“Global markets … should calm down and try to see the reality,” Tedros Adhanom Ghebreyesus told CNBC’s Hadley Gamble during a panel discussion at the King Salman Humanitarian Aid Center’s International Humanitarian Forum in Riyadh. “We need to continue to be rational. Irrationality doesn’t help. We need to deal with the facts.”

But what if the market threw a buy-the-dip party, and nobody showed up? That’s what happened yesterday to millennials when the widely popular trading app called Robinhood simply stopped working and nobody could do anything with their money, let alone invest it.

Want to buy the dip? No dice. Want to sell the dip and get your cash out? That’s too bad, kiddo.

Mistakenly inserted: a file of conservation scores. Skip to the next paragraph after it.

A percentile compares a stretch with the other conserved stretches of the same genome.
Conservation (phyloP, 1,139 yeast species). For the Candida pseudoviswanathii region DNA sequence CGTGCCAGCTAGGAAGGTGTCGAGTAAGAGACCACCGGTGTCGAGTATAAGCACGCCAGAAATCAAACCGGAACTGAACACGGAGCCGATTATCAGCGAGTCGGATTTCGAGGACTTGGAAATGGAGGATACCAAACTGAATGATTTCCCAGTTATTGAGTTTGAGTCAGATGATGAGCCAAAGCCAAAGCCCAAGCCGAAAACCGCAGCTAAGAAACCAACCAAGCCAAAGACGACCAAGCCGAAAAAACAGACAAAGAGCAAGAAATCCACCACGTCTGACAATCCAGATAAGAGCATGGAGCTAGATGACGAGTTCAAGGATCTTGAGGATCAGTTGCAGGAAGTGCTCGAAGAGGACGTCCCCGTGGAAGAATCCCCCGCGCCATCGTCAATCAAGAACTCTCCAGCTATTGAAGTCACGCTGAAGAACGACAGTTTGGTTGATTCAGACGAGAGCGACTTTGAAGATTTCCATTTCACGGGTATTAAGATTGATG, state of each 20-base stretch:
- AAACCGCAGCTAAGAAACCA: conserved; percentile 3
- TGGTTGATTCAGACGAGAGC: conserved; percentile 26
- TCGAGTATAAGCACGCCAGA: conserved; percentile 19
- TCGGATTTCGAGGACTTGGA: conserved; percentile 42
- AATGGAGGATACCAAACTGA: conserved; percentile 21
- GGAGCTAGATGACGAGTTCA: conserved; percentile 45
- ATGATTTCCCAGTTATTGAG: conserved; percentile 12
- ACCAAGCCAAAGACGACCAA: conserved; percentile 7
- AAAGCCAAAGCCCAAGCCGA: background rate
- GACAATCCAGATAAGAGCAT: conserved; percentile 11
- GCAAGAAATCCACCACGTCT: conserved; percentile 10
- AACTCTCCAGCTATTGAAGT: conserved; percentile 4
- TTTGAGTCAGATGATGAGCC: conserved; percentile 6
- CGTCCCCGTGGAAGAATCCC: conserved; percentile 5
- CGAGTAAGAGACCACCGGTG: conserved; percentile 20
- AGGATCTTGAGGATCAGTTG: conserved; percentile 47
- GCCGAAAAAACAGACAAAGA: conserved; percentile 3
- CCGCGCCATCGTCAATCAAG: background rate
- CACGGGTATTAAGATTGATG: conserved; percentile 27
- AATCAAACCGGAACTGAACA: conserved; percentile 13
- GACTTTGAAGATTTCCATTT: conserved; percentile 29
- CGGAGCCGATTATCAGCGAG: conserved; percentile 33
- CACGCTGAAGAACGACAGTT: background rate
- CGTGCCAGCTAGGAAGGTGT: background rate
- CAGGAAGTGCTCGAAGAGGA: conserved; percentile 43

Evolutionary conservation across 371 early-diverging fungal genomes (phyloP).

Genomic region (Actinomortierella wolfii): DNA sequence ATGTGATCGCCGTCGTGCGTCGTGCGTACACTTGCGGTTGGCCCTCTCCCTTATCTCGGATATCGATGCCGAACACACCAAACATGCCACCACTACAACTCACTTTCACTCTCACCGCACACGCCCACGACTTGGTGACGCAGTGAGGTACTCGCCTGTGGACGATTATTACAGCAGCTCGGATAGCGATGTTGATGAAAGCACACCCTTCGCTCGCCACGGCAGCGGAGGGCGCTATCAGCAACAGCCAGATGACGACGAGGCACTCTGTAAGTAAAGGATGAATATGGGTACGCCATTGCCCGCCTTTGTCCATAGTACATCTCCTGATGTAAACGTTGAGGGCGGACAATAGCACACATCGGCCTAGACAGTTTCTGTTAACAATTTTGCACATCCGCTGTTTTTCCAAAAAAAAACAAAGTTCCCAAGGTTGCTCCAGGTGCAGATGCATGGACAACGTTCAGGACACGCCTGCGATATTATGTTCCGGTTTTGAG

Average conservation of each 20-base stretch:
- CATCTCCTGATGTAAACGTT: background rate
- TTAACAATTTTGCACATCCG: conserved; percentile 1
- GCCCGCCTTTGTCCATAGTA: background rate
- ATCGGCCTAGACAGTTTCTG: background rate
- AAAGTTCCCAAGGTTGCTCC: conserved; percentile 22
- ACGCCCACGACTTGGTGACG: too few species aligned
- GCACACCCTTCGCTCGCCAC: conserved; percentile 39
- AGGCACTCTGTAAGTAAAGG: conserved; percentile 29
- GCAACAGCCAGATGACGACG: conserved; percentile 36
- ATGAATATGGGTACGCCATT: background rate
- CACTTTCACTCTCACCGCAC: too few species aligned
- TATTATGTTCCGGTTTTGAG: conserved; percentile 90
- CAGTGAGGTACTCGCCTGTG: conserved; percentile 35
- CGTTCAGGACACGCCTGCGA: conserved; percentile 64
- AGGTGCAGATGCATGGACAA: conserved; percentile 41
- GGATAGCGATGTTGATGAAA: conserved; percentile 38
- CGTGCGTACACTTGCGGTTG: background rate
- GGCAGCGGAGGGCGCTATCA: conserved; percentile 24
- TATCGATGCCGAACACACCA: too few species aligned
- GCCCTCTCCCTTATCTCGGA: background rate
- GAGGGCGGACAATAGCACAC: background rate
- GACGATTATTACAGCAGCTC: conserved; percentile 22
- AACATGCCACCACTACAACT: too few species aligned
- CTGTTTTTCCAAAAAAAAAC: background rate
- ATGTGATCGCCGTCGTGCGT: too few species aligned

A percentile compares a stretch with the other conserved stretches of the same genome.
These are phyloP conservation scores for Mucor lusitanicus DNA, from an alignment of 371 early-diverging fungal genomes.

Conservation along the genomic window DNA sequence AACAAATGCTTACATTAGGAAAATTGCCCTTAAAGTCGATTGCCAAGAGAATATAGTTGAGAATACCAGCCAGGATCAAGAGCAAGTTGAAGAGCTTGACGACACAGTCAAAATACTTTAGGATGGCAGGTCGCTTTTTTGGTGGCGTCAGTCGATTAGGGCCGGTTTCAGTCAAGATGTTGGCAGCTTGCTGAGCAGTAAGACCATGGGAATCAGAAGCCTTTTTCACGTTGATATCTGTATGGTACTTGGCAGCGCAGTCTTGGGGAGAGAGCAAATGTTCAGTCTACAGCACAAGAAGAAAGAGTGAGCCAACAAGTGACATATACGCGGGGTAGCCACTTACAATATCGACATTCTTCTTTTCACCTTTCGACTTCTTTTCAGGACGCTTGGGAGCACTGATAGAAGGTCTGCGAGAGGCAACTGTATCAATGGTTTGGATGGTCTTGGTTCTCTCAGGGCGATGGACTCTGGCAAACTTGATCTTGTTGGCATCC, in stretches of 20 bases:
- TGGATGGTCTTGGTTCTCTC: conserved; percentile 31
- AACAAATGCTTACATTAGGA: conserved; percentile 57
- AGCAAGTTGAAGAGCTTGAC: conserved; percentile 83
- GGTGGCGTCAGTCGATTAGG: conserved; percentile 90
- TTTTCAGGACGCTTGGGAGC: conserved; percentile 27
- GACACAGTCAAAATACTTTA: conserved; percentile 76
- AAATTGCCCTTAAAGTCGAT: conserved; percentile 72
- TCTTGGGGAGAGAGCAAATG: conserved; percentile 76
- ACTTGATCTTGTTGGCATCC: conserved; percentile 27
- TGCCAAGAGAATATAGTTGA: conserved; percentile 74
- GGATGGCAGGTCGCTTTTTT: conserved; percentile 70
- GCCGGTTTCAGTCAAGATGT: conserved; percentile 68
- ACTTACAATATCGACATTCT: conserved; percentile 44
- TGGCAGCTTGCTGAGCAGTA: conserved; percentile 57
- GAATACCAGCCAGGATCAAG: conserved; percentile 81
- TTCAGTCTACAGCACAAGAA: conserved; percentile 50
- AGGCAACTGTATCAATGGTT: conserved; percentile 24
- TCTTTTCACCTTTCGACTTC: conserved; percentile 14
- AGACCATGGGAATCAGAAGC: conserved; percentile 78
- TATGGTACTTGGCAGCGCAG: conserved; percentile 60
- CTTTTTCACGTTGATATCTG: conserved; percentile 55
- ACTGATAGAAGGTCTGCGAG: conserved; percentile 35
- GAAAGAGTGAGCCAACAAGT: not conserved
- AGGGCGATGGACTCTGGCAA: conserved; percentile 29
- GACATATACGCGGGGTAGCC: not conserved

But if you do use this as an investment opportunity… what exactly are you buying?

Now, the next chart may be of the US stockmarket, but it’s still relevant to investors more broadly. Due to the diversification drive from asset managers in recent years, investors from all over the place outside the US have vast exposure to its stockmarket.

The average retail “investor”, or individual with a defined contribution pension scheme, likely has significant exposure to the Star-Spangled stockmarket. I hope you have – that’s where all the gains have been these last few years.

But said stockmarket’s value, relative to value of economic activity actually going on within the US, is reaching some rather “interesting” levels:

Source: @spomboy on Twitter

All the furore you’ve heard over the last couple weeks has led to that tiny downtick on the top-right corner.